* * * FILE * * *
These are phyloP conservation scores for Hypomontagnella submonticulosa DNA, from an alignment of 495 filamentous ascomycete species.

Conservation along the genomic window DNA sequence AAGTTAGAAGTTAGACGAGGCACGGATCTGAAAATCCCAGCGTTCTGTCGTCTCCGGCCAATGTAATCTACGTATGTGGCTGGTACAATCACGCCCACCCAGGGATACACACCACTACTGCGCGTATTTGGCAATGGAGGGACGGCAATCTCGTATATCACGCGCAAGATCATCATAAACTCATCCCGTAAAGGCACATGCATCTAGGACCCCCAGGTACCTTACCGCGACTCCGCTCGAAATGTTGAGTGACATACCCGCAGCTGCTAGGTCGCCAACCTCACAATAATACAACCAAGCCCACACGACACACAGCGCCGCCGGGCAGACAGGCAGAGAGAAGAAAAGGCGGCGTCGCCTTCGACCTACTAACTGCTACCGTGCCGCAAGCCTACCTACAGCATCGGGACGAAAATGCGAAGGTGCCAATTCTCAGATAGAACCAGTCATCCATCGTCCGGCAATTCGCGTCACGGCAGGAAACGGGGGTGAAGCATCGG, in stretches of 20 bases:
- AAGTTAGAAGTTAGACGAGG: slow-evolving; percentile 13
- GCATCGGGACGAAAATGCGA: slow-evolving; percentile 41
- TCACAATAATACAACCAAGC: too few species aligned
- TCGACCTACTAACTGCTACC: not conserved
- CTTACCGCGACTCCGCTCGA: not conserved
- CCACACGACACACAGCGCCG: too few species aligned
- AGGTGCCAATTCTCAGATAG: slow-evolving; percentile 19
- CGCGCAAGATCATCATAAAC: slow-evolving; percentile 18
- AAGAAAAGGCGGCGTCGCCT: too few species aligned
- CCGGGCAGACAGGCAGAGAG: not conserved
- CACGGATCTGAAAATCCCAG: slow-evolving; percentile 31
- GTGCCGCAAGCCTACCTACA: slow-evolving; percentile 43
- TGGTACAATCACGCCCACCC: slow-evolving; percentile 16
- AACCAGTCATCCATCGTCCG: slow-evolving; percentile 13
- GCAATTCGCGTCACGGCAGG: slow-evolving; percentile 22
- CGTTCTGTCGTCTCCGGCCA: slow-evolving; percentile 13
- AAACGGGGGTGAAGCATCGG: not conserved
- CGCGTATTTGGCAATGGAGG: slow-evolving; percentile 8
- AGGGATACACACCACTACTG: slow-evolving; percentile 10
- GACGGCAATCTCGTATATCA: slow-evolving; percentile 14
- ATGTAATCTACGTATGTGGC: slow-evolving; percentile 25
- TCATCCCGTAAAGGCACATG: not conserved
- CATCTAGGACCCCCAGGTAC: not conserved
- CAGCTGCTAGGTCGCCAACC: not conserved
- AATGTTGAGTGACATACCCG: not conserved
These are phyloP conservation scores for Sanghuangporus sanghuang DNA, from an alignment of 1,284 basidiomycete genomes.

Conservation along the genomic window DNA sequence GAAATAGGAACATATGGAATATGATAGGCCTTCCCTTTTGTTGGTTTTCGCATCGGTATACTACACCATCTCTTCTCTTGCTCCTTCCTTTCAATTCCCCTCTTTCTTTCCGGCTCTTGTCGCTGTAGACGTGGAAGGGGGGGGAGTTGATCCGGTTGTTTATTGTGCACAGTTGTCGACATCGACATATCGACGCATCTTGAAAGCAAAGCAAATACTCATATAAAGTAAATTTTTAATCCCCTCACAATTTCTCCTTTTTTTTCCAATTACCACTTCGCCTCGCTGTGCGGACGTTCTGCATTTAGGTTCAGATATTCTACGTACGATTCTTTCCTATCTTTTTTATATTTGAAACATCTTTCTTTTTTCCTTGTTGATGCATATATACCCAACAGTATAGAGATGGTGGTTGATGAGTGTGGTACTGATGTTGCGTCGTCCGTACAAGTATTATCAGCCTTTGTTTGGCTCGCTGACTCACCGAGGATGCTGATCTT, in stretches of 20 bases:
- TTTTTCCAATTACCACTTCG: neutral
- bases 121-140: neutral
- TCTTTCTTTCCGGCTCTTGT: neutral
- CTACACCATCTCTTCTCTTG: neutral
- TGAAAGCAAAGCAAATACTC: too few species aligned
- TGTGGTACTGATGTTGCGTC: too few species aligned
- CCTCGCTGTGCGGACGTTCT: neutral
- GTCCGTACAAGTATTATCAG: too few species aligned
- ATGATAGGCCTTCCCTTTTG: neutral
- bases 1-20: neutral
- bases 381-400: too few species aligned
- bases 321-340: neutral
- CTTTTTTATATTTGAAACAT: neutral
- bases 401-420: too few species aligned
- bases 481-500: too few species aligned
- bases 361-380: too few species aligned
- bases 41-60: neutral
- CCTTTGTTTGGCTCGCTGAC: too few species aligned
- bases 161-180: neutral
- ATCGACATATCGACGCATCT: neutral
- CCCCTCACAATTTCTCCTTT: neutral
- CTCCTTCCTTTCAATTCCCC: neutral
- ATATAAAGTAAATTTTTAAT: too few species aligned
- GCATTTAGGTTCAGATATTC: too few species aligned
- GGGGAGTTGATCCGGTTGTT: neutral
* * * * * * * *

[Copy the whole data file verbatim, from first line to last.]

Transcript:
These are phyloP conservation scores for Hypomontagnella submonticulosa DNA, from an alignment of 495 filamentous ascomycete species.

Conservation along the genomic window DNA sequence AAGTTAGAAGTTAGACGAGGCACGGATCTGAAAATCCCAGCGTTCTGTCGTCTCCGGCCAATGTAATCTACGTATGTGGCTGGTACAATCACGCCCACCCAGGGATACACACCACTACTGCGCGTATTTGGCAATGGAGGGACGGCAATCTCGTATATCACGCGCAAGATCATCATAAACTCATCCCGTAAAGGCACATGCATCTAGGACCCCCAGGTACCTTACCGCGACTCCGCTCGAAATGTTGAGTGACATACCCGCAGCTGCTAGGTCGCCAACCTCACAATAATACAACCAAGCCCACACGACACACAGCGCCGCCGGGCAGACAGGCAGAGAGAAGAAAAGGCGGCGTCGCCTTCGACCTACTAACTGCTACCGTGCCGCAAGCCTACCTACAGCATCGGGACGAAAATGCGAAGGTGCCAATTCTCAGATAGAACCAGTCATCCATCGTCCGGCAATTCGCGTCACGGCAGGAAACGGGGGTGAAGCATCGG, in stretches of 20 bases:
- AAGTTAGAAGTTAGACGAGG: slow-evolving; percentile 13
- GCATCGGGACGAAAATGCGA: slow-evolving; percentile 41
- TCACAATAATACAACCAAGC: too few species aligned
- TCGACCTACTAACTGCTACC: not conserved
- CTTACCGCGACTCCGCTCGA: not conserved
- CCACACGACACACAGCGCCG: too few species aligned
- AGGTGCCAATTCTCAGATAG: slow-evolving; percentile 19
- CGCGCAAGATCATCATAAAC: slow-evolving; percentile 18
- AAGAAAAGGCGGCGTCGCCT: too few species aligned
- CCGGGCAGACAGGCAGAGAG: not conserved
- CACGGATCTGAAAATCCCAG: slow-evolving; percentile 31
- GTGCCGCAAGCCTACCTACA: slow-evolving; percentile 43
- TGGTACAATCACGCCCACCC: slow-evolving; percentile 16
- AACCAGTCATCCATCGTCCG: slow-evolving; percentile 13
- GCAATTCGCGTCACGGCAGG: slow-evolving; percentile 22
- CGTTCTGTCGTCTCCGGCCA: slow-evolving; percentile 13
- AAACGGGGGTGAAGCATCGG: not conserved
- CGCGTATTTGGCAATGGAGG: slow-evolving; percentile 8
- AGGGATACACACCACTACTG: slow-evolving; percentile 10
- GACGGCAATCTCGTATATCA: slow-evolving; percentile 14
- ATGTAATCTACGTATGTGGC: slow-evolving; percentile 25
- TCATCCCGTAAAGGCACATG: not conserved
- CATCTAGGACCCCCAGGTAC: not conserved
- CAGCTGCTAGGTCGCCAACC: not conserved
- AATGTTGAGTGACATACCCG: not conserved
These are phyloP conservation scores for Sanghuangporus sanghuang DNA, from an alignment of 1,284 basidiomycete genomes.

Conservation along the genomic window DNA sequence GAAATAGGAACATATGGAATATGATAGGCCTTCCCTTTTGTTGGTTTTCGCATCGGTATACTACACCATCTCTTCTCTTGCTCCTTCCTTTCAATTCCCCTCTTTCTTTCCGGCTCTTGTCGCTGTAGACGTGGAAGGGGGGGGAGTTGATCCGGTTGTTTATTGTGCACAGTTGTCGACATCGACATATCGACGCATCTTGAAAGCAAAGCAAATACTCATATAAAGTAAATTTTTAATCCCCTCACAATTTCTCCTTTTTTTTCCAATTACCACTTCGCCTCGCTGTGCGGACGTTCTGCATTTAGGTTCAGATATTCTACGTACGATTCTTTCCTATCTTTTTTATATTTGAAACATCTTTCTTTTTTCCTTGTTGATGCATATATACCCAACAGTATAGAGATGGTGGTTGATGAGTGTGGTACTGATGTTGCGTCGTCCGTACAAGTATTATCAGCCTTTGTTTGGCTCGCTGACTCACCGAGGATGCTGATCTT, in stretches of 20 bases:
- TTTTTCCAATTACCACTTCG: neutral
- bases 121-140: neutral
- TCTTTCTTTCCGGCTCTTGT: neutral
- CTACACCATCTCTTCTCTTG: neutral
- TGAAAGCAAAGCAAATACTC: too few species aligned
- TGTGGTACTGATGTTGCGTC: too few species aligned
- CCTCGCTGTGCGGACGTTCT: neutral
- GTCCGTACAAGTATTATCAG: too few species aligned
- ATGATAGGCCTTCCCTTTTG: neutral
- bases 1-20: neutral
- bases 381-400: too few species aligned
- bases 321-340: neutral
- CTTTTTTATATTTGAAACAT: neutral
- bases 401-420: too few species aligned
- bases 481-500: too few species aligned
- bases 361-380: too few species aligned
- bases 41-60: neutral
- CCTTTGTTTGGCTCGCTGAC: too few species aligned
- bases 161-180: neutral
- ATCGACATATCGACGCATCT: neutral
- CCCCTCACAATTTCTCCTTT: neutral
- CTCCTTCCTTTCAATTCCCC: neutral
- ATATAAAGTAAATTTTTAAT: too few species aligned
- GCATTTAGGTTCAGATATTC: too few species aligned
- GGGGAGTTGATCCGGTTGTT: neutral